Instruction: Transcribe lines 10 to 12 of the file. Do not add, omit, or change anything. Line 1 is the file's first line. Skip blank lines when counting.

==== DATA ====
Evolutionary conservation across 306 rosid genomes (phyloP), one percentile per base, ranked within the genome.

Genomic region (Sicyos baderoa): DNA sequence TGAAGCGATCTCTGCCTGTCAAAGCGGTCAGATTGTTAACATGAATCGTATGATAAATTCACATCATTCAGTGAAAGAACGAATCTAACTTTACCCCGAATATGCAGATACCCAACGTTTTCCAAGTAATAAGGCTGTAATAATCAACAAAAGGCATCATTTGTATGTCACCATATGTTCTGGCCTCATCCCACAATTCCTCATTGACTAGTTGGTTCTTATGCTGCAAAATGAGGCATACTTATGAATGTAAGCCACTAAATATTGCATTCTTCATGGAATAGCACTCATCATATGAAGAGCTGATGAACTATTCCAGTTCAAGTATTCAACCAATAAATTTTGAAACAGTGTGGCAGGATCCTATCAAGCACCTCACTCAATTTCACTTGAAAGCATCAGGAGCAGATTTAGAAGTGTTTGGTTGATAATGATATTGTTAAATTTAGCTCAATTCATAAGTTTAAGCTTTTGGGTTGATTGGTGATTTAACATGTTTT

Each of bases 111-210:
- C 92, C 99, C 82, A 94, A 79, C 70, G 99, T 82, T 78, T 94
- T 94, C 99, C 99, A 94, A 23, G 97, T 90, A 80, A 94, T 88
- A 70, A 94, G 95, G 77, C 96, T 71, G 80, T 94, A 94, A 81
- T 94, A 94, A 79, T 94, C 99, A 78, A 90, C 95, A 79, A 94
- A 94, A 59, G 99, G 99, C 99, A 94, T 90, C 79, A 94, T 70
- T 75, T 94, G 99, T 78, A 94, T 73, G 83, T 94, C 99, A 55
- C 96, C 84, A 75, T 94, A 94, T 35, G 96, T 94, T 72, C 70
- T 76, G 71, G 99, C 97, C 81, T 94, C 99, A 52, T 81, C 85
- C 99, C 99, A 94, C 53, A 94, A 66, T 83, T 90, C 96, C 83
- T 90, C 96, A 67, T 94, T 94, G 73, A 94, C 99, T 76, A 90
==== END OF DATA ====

- C 96, C 84, A 75, T 94, A 94, T 35, G 96, T 94, T 72, C 70
- T 76, G 71, G 99, C 97, C 81, T 94, C 99, A 52, T 81, C 85
- C 99, C 99, A 94, C 53, A 94, A 66, T 83, T 90, C 96, C 83